A structured commitment each week

Next, I began purging. I committed to filling one trash bag each week of items to bring to Goodwill.  This has not always been easy, and in some weeks my bag has been smaller than others, but I have forced myself to take time each Saturday or Sunday morning to gather enough stuff from my closet, bookshelves, and other areas of the home to fill up that bag.

The more I get rid of, the easier it gets to detach myself from my material possessions.  The book I have kept for six years because I have intended to eventually read it? Get rid of it.  The jacket I bought because it was such an amazing clearance sale price and I actually liked the price more than the jacket itself? Get rid of it.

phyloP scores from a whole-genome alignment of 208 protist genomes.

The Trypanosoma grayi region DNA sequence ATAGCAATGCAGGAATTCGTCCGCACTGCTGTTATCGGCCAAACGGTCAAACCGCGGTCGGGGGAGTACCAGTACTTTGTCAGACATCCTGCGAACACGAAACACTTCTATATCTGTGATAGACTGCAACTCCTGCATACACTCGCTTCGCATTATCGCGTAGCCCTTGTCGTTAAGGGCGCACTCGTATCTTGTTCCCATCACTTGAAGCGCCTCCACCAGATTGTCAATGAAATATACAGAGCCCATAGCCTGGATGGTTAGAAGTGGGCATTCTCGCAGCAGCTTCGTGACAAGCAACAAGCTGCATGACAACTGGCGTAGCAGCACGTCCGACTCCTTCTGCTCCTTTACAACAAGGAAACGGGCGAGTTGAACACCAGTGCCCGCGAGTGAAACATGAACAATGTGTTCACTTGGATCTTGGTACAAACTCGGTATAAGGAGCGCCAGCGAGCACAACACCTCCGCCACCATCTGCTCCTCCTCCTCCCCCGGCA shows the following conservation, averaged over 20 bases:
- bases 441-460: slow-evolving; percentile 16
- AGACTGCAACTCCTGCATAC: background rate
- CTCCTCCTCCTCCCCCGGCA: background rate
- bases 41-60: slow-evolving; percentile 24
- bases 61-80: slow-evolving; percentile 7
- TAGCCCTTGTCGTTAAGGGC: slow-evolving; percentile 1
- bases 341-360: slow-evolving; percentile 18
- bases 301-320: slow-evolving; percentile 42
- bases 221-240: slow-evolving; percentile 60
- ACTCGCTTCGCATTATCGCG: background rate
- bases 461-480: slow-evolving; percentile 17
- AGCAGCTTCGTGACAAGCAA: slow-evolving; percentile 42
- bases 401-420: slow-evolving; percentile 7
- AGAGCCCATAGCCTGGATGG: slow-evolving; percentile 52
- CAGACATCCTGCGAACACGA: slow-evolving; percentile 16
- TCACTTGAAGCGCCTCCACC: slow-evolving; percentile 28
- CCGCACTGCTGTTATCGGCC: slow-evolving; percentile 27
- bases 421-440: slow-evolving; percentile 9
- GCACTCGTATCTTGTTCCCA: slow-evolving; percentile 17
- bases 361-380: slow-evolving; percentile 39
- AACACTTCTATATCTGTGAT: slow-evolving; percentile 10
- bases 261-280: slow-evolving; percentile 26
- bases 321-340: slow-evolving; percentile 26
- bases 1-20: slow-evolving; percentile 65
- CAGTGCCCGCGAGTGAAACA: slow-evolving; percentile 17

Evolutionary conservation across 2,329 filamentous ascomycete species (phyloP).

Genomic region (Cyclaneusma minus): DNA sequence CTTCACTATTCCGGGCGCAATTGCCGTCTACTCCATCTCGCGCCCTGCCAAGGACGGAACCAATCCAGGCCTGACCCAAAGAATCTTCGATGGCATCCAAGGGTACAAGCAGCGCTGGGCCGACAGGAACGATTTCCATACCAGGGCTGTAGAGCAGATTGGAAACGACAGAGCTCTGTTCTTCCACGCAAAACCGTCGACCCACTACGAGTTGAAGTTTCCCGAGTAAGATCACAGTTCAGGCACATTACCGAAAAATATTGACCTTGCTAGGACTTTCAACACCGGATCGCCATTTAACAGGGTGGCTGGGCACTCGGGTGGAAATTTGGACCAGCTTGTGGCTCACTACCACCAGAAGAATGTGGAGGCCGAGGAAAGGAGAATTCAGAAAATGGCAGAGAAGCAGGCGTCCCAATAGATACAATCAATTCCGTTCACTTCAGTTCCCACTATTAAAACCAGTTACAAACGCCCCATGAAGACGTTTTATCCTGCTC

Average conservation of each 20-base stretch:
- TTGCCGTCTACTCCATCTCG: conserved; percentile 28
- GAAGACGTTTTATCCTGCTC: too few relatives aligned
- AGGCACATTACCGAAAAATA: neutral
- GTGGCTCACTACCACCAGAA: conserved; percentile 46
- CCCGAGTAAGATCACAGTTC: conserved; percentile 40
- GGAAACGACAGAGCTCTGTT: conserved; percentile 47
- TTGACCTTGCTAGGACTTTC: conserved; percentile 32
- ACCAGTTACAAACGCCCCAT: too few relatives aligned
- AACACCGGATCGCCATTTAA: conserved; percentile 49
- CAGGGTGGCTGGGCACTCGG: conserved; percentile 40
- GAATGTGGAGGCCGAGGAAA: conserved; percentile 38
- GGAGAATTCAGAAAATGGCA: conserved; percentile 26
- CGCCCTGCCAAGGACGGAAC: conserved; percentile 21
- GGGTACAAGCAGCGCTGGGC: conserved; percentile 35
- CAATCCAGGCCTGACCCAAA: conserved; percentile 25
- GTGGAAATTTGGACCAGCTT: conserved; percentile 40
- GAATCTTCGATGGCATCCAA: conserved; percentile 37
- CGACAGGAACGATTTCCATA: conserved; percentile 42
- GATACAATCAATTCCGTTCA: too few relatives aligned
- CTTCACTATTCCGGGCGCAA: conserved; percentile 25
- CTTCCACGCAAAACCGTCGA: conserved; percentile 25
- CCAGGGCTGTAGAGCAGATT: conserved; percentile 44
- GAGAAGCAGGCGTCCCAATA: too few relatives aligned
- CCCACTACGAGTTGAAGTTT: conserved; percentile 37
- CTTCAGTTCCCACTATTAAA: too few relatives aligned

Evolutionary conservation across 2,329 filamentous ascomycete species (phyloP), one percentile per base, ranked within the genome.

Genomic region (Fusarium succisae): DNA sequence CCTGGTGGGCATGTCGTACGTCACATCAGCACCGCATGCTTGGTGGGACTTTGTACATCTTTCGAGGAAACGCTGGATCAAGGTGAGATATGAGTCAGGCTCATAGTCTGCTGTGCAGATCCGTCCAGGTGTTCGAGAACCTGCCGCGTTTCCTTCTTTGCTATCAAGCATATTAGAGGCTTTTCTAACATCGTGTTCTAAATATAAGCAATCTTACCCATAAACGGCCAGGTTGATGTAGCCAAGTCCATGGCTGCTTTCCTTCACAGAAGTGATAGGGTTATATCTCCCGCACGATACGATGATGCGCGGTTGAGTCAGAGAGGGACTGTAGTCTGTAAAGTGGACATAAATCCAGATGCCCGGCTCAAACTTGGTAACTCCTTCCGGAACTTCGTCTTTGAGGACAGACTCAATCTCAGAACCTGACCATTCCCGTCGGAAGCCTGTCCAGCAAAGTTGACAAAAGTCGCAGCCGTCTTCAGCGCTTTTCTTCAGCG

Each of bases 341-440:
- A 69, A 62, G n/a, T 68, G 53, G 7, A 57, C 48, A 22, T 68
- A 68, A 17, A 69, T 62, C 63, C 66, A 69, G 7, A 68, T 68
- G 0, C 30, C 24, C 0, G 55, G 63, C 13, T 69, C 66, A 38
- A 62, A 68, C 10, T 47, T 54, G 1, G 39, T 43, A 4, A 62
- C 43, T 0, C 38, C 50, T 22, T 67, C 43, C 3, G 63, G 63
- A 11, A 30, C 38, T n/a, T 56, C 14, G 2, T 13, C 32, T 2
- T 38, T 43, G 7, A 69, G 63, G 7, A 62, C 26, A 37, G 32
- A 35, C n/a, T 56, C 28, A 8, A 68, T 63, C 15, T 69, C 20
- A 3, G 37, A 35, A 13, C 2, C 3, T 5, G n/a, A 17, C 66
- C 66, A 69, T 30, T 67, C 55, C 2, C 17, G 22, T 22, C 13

For each item, I ask myself:

  • Would I miss this item if it were gone?
  • Do I need this item in my life?
  • Does this item add value to my life?
  • Is my reason for keeping this item really rational?

Overwhelmingly, when I pick up an item and ask myself these questions, I find that the answer is usually “no.”

This is a process. It is not something I can do, nor do I have the time to do, overnight. But each week I get closer to my goal of a minimalistic lifestyle. Each week I remind myself of the importance of simplifying. Finally, each week, I feel a bigger sense of contentment. 

For now, I remain in Step 2. Once I achieve this, I anticipate graduating to maintenance and continuing to live a minimalist lifestyle. But for now, i’ll take one step at a time.

Have you taken steps to minimize clutter and simplify your life? What worked, and what didn’t? Please share in the comments below!